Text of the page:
Heirloom Seeds are open-pollinated -- they are not hybrids. You can gather and save heirloom seed from year to year and they will grow true to type every year, so they can be passed down through generations. To be considered an heirloom, a variety would have to be at least from the 1940's and 3 generations old (many varieties are much older -- some 100 years or more!).

Hybrid seed are the product of cross-pollination between 2 different parent plants, resulting in a new plant/seed that is different from the parents. Unlike Heirloom seed, hybrid seed need to be re-purchased new every year (and not saved). They usually will not grow true to type if you save them, but will revert to one of the parents they were crossed with and most likely look/taste different in some way.

What are pelleted seeds? Why do you use them? How do I handle/sow them?
Pelleted pentas seedsExtremely small seed such as Petunias and Pentas are shipped as pelleted seed to make them easier to handle and sow. Pelleted seed are coated, usually with clay, to make them larger in size. After sowing, the coating will dissolve when wet and the seed will germinate. Pelleted seeds are shipped in vials placed inside seed packets, which protects them from being crushed. When sowing, be certain to use thoroughly moistened soil, to be sure that the clay coating absorbs enough moisture to dissolve. For sowing pelleted Petunia seeds, place the seeds directly on the soil surface and do not cover with soil, as light aids in the germination.

What is ideal temperature to germinate most seeds?
The ideal temperature to germinate most seeds is approximately 70 degrees F; give or take 1-2 degrees either way. This would be a good germination temperature for most flower and vegetable seeds and would be the most practical and feasible temperatures achieved for gardeners starting seeds in the home. You will notice for some seeds that it is recommended to use alternating day (warmer), night (cooler), temperatures, which is fine if one can provide such conditions. But most people are unable to provide those temperatures in a home setting, so just use the overall 70 degree F recommendation and the seeds should germinate well.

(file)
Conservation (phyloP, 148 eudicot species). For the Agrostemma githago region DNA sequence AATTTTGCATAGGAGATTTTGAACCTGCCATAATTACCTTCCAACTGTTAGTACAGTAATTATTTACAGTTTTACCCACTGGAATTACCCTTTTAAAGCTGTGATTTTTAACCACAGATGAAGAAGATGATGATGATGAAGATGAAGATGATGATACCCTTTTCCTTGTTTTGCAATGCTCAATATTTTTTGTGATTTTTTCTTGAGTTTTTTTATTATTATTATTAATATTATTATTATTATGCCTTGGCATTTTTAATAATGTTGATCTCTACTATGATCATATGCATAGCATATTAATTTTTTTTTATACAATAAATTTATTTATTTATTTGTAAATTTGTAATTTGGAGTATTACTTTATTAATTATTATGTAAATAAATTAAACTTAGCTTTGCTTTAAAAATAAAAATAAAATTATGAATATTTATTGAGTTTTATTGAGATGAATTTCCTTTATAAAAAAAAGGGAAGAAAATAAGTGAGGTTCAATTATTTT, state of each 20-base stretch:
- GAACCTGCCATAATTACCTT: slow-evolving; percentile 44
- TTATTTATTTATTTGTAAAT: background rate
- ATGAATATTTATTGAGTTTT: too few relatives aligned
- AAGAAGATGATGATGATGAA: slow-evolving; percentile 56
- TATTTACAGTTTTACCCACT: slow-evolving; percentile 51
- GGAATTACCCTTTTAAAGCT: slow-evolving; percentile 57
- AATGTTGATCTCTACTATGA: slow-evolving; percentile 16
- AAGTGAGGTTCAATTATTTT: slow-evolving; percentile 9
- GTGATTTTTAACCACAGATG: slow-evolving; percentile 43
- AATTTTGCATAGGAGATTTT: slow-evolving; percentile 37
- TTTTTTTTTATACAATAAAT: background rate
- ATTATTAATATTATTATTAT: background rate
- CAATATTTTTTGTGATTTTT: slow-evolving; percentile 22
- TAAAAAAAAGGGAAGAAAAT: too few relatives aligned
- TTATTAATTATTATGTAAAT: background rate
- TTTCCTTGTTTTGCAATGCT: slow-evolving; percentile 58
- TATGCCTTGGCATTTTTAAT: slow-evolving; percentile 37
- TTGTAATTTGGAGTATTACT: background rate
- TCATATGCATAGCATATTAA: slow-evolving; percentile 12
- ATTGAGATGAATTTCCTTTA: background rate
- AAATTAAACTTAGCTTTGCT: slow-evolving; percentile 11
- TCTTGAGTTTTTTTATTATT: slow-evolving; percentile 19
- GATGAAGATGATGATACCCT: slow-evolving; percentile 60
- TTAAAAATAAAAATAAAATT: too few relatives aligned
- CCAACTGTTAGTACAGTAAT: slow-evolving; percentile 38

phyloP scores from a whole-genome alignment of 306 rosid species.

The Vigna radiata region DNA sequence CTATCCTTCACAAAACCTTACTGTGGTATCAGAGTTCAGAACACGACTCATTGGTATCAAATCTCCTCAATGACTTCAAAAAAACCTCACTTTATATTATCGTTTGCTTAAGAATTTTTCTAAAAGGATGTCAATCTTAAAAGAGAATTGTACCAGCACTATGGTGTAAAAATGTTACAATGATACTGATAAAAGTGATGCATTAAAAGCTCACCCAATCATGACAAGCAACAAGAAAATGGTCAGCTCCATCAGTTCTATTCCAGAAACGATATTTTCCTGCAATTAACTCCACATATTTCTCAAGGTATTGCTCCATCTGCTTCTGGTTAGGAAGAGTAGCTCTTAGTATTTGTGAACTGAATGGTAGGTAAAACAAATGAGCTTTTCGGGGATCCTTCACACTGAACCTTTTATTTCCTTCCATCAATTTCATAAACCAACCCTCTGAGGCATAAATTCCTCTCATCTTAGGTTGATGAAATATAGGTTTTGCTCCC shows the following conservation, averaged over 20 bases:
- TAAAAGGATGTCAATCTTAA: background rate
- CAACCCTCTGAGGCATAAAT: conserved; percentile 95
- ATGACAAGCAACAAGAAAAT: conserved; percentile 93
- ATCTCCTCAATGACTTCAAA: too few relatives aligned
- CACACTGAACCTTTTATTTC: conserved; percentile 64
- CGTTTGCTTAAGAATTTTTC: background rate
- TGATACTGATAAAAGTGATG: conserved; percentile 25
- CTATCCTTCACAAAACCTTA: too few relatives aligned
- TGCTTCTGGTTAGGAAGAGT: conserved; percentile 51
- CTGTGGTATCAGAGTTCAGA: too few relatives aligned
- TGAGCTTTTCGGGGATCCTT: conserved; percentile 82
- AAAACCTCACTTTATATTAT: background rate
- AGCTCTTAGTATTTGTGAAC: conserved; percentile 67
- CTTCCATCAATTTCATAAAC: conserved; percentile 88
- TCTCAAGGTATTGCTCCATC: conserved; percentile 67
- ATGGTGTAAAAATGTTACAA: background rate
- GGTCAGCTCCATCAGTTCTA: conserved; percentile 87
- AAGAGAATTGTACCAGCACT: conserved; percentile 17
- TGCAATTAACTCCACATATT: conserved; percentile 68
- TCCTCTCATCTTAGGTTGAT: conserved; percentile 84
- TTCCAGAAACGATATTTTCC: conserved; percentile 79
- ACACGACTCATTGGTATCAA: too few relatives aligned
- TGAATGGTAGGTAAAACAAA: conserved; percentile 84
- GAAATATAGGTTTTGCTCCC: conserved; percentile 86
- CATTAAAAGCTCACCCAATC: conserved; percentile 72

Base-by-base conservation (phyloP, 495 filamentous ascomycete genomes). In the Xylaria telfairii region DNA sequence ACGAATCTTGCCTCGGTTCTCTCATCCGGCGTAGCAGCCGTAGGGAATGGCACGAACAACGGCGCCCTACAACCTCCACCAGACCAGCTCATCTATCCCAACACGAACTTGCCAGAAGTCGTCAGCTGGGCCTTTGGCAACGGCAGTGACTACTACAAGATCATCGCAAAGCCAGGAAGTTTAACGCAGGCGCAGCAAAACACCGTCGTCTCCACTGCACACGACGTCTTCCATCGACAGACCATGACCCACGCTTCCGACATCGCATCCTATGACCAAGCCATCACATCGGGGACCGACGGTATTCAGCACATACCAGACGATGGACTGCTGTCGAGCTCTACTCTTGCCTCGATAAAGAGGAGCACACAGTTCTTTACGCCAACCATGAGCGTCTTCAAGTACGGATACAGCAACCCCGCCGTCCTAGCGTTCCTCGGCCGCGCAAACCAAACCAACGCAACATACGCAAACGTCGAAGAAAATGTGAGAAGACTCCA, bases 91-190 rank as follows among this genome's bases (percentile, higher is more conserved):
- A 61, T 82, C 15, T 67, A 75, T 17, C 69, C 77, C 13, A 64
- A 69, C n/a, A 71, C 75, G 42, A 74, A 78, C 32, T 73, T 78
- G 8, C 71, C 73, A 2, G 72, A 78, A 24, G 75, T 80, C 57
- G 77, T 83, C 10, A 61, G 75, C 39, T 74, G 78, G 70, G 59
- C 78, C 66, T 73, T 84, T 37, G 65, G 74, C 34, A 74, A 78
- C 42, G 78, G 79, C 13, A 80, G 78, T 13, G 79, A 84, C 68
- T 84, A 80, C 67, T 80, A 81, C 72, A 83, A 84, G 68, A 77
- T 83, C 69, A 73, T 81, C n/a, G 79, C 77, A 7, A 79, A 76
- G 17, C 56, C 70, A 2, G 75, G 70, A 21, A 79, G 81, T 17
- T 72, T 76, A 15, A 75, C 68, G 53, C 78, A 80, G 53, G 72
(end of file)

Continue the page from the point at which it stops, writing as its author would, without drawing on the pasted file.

How long should grow lights be kept on per day and how close to the plants should the light be kept?
For germination and seedling/plant growth, you want to simulate the natural day-night cycles, and as a general rule, grow lights should be on 8-12 hours per day and off at night. You can vary this timing, as some seeds such as tomato, pepper, petunia, impatiens, and others, benefit from 14-17 hours of light per day (and the remainder of the 24 hour period in darkness). The most common grow lights used are fluorescent; using cool white, warm white, and wide-spectrum fluorescent tubes. These lights work well for germination and for growing plants up to a transplantable size. Fluorescent lights should be kept close though, 3-6 inches above the soil or the growing plants, adjusting the height as the plants grow.

How long will seeds keep in storage?
Park Seed stores seed in a special temperature- and humidity-controlled storage facility, which keeps seeds in excellent condition. Our seeds should be good for at least 1-2 years on average. Seed viability and storage time will vary depending on the seed item; some will keep a shorter time and some will keep longer. Seeds should be stored in a cool, dark, dry place. A basement will do (if not too humid), or a cool, dark room or closet. We recommend the best way to extend seed storage life is to store them in something air tight, such as a plastic zipper storage bag or canning jar, and place it in the refrigerator. This will extend the life of seeds for many years.

What is the best way to store seeds over a longer time period?
We recommend the best way to extend seed storage life is to store seeds in something air tight, such as a plastic zipper storage bag or canning jar, and place it in the refrigerator. This will extend the life of seeds for many years.

What depth should I sow various seeds?
When sowing seed outdoors, we recommend a maximum planting depth of 4X the width of the seed. When sowing seed indoors, the planting depth can be less, depending on the seed being sown, so it is always best to check specific directions. Here are some general guidelines concerning planting depth in relation to seed size: Tiny, dust-like seeds need to be sown on the surface of the growing medium or soil, uncovered, as they need light to germinate. The planting depth for small seed can be anywhere from barely covering, to 1/8-inch deep, to possibly 1/4-inch deep, depending on the recommendation. Medium seed should be planted at 1/4- to 1/2-inch deep, depending on the recommendation. Larger seeds can be planted 1-inch or deeper, depending on the recommendation.